Providing the Right Tools for the Right Changes

– By Sagar Doshi and Tanya Eleftheriou

Social Change. Everyone is talking about it, but what are we doing for our younger generations to implement it? Young adults need to have the proper tools to make an impact and that is why education for social change is becoming a much more prevalent topic in the college environment today. Universities across the nation have started to incorporate social impact programs and clubs for their students to participate in.  College is a great avenue to have young adults learn about social change and possibly create a new generation in which social impact is more valuable than financial impact. In this blog, we have focused on two local programs from the Washington D.C. area that empower their students to make a positive change.

Maryland got the ball rolling this year with its chapter of Net Impact. Net Impact is a nonprofit organization with 300+ chapters around the world that engages people to use their career paths to make a social and environmental impact. The Robert H. Smith School of Business’s Chapter of Net Impact exceeded expectations and received Gold Status for 2012-2013 in one semester. The rankings (Silver and Gold) were created by Net Impact to recognize chapters that go the extra mile in providing valuable opportunities for its members and local community. Smith Undergraduate Net Impact had numerous presentations lined up throughout the year with organizations such as the Northwestern Mutual Foundation and Reznick Think Energy. The chapter even created the Making a Path Career Development Program (MAP) that helped students discover their own impact career aspirations and strengths. Austin Lee, the chapter President, claimed: “Starting a Net Impact chapter has been, by far, the best experience of my college career. Being recognized as a Gold chapter is a real validation of all the hard work that our members put into building this organization.”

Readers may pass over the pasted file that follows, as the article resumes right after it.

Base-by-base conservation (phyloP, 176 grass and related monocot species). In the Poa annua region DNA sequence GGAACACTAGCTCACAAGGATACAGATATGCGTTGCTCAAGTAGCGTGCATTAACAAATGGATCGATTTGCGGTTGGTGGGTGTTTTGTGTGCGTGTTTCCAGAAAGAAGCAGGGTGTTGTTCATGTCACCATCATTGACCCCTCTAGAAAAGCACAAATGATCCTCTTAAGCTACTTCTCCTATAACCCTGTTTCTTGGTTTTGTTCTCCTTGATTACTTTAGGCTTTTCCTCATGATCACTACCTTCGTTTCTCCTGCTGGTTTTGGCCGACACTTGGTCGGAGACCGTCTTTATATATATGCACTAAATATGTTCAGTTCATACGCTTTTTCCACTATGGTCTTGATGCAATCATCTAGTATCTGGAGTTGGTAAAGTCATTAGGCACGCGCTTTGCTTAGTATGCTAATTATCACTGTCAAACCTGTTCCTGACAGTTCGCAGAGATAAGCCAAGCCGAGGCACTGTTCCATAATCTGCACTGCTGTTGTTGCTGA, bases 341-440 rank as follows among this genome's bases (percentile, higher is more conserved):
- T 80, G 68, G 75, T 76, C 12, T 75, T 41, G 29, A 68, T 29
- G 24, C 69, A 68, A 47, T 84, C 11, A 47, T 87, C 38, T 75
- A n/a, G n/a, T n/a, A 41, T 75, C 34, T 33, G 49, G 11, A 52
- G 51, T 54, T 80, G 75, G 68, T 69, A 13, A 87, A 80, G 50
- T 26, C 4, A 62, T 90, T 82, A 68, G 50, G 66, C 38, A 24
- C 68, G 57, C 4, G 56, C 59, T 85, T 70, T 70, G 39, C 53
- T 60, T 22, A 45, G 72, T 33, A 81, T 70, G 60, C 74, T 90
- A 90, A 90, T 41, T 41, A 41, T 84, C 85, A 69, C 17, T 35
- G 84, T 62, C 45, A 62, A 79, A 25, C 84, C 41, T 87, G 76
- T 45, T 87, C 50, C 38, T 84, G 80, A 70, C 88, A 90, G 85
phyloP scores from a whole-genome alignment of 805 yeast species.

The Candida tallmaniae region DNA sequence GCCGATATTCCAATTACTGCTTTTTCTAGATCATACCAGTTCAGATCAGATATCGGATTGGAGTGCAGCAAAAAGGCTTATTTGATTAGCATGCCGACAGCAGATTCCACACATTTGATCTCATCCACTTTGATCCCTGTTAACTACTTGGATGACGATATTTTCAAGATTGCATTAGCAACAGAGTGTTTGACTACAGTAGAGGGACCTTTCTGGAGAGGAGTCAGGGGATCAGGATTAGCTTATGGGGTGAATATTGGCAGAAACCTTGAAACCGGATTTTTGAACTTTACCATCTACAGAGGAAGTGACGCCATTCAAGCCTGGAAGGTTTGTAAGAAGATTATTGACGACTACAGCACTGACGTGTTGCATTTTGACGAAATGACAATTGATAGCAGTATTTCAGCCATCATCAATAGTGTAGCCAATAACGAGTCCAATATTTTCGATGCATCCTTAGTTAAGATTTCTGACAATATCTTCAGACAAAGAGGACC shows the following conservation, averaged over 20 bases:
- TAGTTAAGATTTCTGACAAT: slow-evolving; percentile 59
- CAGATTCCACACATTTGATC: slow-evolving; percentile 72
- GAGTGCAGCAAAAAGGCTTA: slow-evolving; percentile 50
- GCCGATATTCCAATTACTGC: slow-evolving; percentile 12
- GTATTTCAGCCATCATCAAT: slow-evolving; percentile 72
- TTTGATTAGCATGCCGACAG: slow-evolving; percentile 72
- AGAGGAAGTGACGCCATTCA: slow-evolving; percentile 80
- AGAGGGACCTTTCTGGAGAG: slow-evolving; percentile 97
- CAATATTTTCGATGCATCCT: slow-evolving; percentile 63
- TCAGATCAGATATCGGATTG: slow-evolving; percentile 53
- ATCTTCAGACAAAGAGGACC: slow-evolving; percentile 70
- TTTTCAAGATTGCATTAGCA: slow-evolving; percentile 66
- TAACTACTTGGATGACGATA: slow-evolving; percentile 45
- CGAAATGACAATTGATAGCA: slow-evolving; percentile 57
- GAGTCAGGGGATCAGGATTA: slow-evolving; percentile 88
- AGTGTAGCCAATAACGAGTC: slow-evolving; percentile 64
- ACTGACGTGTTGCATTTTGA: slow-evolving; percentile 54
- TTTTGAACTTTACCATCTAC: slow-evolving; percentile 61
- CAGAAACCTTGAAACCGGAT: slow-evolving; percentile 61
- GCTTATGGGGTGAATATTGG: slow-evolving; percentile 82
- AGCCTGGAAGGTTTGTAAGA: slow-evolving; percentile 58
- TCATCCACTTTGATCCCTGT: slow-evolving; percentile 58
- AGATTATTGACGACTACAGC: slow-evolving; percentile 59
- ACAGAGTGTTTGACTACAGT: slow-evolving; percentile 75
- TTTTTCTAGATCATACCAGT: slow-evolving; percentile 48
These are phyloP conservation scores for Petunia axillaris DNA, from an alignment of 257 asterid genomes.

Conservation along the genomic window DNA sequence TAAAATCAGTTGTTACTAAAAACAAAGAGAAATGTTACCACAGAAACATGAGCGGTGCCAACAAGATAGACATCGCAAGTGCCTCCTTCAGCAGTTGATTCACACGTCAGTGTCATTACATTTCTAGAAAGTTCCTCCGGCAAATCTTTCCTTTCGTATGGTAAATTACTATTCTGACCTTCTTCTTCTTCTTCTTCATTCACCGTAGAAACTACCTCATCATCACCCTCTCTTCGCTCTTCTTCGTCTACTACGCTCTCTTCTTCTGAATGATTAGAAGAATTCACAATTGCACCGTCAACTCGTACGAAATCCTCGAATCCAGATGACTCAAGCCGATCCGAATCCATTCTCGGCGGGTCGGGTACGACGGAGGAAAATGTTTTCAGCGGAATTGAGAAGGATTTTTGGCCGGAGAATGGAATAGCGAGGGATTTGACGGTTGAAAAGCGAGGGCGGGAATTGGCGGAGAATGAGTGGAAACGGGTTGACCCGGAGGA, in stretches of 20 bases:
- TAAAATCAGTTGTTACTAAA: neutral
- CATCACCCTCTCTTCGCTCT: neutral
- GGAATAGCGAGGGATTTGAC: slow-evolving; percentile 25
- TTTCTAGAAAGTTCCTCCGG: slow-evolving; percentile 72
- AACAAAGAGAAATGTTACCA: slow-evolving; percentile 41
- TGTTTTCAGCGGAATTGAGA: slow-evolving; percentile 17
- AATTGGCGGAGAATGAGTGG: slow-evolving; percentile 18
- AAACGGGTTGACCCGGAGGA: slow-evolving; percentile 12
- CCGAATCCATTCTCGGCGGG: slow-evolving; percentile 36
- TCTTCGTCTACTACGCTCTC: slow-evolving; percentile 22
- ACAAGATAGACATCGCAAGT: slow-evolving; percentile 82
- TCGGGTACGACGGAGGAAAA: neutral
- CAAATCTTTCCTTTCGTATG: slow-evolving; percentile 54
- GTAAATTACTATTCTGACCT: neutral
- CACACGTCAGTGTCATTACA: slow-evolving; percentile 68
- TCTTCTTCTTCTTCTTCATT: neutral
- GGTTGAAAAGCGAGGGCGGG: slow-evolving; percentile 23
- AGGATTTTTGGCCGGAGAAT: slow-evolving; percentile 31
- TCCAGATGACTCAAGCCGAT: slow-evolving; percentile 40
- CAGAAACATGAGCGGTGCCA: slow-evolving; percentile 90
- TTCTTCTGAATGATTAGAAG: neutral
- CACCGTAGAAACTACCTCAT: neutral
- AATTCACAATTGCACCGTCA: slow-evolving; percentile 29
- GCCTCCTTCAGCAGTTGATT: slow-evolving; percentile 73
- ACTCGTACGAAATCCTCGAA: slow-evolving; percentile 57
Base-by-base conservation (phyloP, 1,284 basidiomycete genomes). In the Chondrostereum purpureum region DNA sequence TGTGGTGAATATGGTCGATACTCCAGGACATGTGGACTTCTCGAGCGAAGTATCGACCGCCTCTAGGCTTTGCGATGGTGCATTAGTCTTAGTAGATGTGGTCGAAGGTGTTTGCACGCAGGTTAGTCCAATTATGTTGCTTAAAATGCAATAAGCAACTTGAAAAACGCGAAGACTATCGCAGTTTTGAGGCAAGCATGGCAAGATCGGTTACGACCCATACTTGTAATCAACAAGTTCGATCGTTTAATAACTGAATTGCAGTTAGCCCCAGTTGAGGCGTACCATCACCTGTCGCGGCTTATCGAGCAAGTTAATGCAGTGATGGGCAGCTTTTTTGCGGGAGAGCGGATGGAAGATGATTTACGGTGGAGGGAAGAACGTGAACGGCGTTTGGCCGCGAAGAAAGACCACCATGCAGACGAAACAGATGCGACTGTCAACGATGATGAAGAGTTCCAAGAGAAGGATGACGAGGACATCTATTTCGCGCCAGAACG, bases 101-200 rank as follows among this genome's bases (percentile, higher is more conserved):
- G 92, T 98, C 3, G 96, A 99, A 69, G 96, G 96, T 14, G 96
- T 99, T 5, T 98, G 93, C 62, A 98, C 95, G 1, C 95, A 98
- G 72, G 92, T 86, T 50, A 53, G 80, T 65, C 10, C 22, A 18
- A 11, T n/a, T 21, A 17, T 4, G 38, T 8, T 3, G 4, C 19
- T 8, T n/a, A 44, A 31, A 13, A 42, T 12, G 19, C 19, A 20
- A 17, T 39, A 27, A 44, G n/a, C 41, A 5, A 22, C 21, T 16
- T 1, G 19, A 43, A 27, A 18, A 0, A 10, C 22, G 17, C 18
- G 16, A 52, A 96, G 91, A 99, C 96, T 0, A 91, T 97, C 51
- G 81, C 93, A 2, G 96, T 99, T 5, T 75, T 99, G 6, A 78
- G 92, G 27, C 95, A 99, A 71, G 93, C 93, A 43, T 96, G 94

George Mason University in Fairfax, VA has also recently incorporated social impact on campus through the development of the Mason Center for Social Entrepreneurship (MCSE). Unlike other social enterprise programs that generally attract business majors, the MCSE welcomes all aspiring students, from every career path and discipline of study, to channel their skills and passions into the work of social entrepreneurship.  Since the launch of the Center in 2011, the MCSE has fulfilled a number of impressing achievements, including the implementation of the Social Innovation Program, an annual, six-week, summer academic course aimed at preparing and empowering aspiring social entrepreneurs; and the Accelerating Social Entrepreneurship Conference, where hundreds of leaders gather to discuss strategies to advance “the movement of social enterprise regionally, nationally, and globally.” Thanks to MCSE, George Mason has introduced their first Masters Degree Program for Social Entrepreneurship. Having been endowed with the Virginia Governor’s Award for Community Service, George Mason University clearly acknowledges the rise of social enterprise and its potential to help solve global issues.

More than ever, universities are truly gearing their efforts toward teaching and engaging in social impact. Before, students were asking themselves: “How can I combine my career focus and still give back to the world?” But now, students have an answer.

The CHiRP Program will continue to highlight some of the most innovative social impact and entrepreneurship initiatives across the country. Want us to highlight your school? Email us at, Tweet us at @OikocreditUSA, or message us on Facebook!

*Disclaimer: The views represented here are the opinions of the individual blog author and do not represent the views of Oikocredit USA. 


Leave a Reply

Fill in your details below or click an icon to log in: Logo

You are commenting using your account. Log Out /  Change )

Google+ photo

You are commenting using your Google+ account. Log Out /  Change )

Twitter picture

You are commenting using your Twitter account. Log Out /  Change )

Facebook photo

You are commenting using your Facebook account. Log Out /  Change )


Connecting to %s